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Ys III

Publisher: Hudson Developer: Falcom
Reviewer: Tenchi-no-Ryu Released: 1988
Gameplay: 76% Control: 72%
Graphics: 75% Sound/Music: 82%
Story: 65% Overall: 74%


After 2 long years of waiting, Nihon Falcom sought to please eager fans with the next installment of Adol's adventures. Ys III: Wanderer's from Ys tried to recapture the magic of its predecessor while diving into new territory. Not unlike Nintendo's notable foray into the action RPG market, Ys III was a departure from the original in both style and execution. Going from an overhead perspective to that of a side scrolling adventure, Ys III seemed to follow The Legend of Zelda's approach to gameplay quite closely. How successful was Nihon Falcom's semi classic pseudo sequel's sincerest form of flattery? Let's find outů

Graphics: 75%

While Ys III was an improvement over some of the utilitarian sprites of Ys Book I & II; with larger, more animated character renditions. The backgrounds they inhabited ranged from pretty to slipshod. Upon beginning the game, Adol and his male companion Dogi arrive at the mining town of Tigre. A town cast into darkness and mired by uninspiring architecture and the choppiest dual scrolling this side of the Master System.

While Adol makes his way through a host of environments, most of them subterranean, the graphics are particularly dark, dank and awash in more tones of sepia and burnt sienna than last year's blockbuster "Traffic". While there are some areas in which the backgrounds show some signs of life, running waterfalls etc., it's hard to enjoy the scenery when its independent planar scrolling is jarring enough to make an epileptic lose his lunch.

The character animation also needs attention. While far more animated than its predecessor, Ys III manages to make the character animation jar as much as the dual scrolling. The anime cinematics got a major overhaul, as there is far more animation overall, and the direction is superb. The one drawback is that Falcom's selection of paintings in the opening cinematic is highly irregular; Adol is portrayed as a husky blonde of Harlequin ilk (perhaps the glorification of his legend?) Thankfully, once the intro gets into full swing, Adol is depicted as the redheaded adventuresome youth we all know and love.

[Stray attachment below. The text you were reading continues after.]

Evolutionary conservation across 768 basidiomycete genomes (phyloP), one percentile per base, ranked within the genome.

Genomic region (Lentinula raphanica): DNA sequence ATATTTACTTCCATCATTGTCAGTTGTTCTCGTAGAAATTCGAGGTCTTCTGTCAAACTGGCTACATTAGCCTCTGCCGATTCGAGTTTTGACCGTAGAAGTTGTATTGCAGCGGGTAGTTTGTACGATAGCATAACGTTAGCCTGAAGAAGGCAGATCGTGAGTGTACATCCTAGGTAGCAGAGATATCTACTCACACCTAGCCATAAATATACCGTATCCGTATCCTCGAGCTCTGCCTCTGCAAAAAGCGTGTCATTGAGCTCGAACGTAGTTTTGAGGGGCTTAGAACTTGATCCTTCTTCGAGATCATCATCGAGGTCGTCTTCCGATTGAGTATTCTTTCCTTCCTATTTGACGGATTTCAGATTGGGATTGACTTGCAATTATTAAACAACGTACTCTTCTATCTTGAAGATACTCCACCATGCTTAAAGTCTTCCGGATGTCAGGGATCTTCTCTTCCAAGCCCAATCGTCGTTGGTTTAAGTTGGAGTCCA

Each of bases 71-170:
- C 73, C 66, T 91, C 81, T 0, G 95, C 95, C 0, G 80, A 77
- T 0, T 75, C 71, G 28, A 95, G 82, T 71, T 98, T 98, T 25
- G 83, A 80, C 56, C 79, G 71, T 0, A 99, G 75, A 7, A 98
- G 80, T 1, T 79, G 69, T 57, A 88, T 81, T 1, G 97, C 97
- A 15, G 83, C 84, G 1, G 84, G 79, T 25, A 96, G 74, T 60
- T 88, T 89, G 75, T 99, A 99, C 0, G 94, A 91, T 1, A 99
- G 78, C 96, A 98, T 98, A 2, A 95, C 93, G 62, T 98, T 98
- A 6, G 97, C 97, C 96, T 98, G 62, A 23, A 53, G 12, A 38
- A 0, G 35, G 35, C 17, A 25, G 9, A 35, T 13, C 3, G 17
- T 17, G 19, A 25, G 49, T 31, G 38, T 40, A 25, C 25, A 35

Overall, Ys III's graphics were an improvement over the amazing Ys Book I & II, but for a game produced 2 years after the fact, it almost falls flat on it's face when compared to other RPG's being released at that time.

Sound: 82%

Redbook Audio lives. PCM can sulk in its low-bit rate corner for ad-infinitum. While nowhere near as powerful and moving as Ys Books I & II, the acoustic performance of Ys III is admirable. While some may say the soundtrack is mired by one too many electric guitar riffs, the soundtrack complements the action quite well, especially during boss fights. Those who despise Satriani-eque melodies may want to stay way because Ys III is guitar-iffic.

The music during the more pedestrian portions of the game are placeholder and completely forgettable. The sound effects have also been given a fairly significant upgrade from Ys' previous incarnation. There are considerably more samples for weapon usage, spells and monster madness. You'll be jamming to the grinding axe as you cut a swath of destruction through the denizens of darkness that populate the catacombs of Ys III.

The acting is not as pleasant. What happened.... where did all the voice talents go? This...this...is.... so Sega CD?! While not quite as nauseating as "Night Trap" for Sega's disc spinner, the voice acting in Ys III is truly sub par. The main character has the advantage of being the strong silent type, but the other NPCs aren't so fortunate. The voice acting ranges from passable to laughable. If you can stand the "love interest" sounding like Sally-from-Accounting, then you may not mind the acting as much as I did. Sorry Falcom, Hudson Soft USA recruited from the car pool for this one.

While the score of the game is fast paced, effective and of very good quality, it's the lack of variety in the musical selections and the aberrant voice acting that bring the rating down a notch.

Gameplay: 76%

No more Milli-Vanilli chest bashing...Hurray!! Ys III's gameplay is highly reminiscent of Zelda II: Adventure of Link. You jump, and slash, and jump again. Besides the standard menagerie of hack-and slash, Ys III brings a new addition to the gameplay. Removing the traditional magic-use from Ys I & II, Ys III instead allows the player to imbue his blade with elemental power through a ring-system. Throughout the course of his adventures Adol will find several rings, each blessed with an elemental property. By equipping these rings Adol can add that elemental power to his steel. Use of the rings will require ring energy, which like MP is finite. By traveling to the gypsy in the village of Serina, Adol can charge his ring power and once again put the smack down on the more tenacious beasties that roam the lands.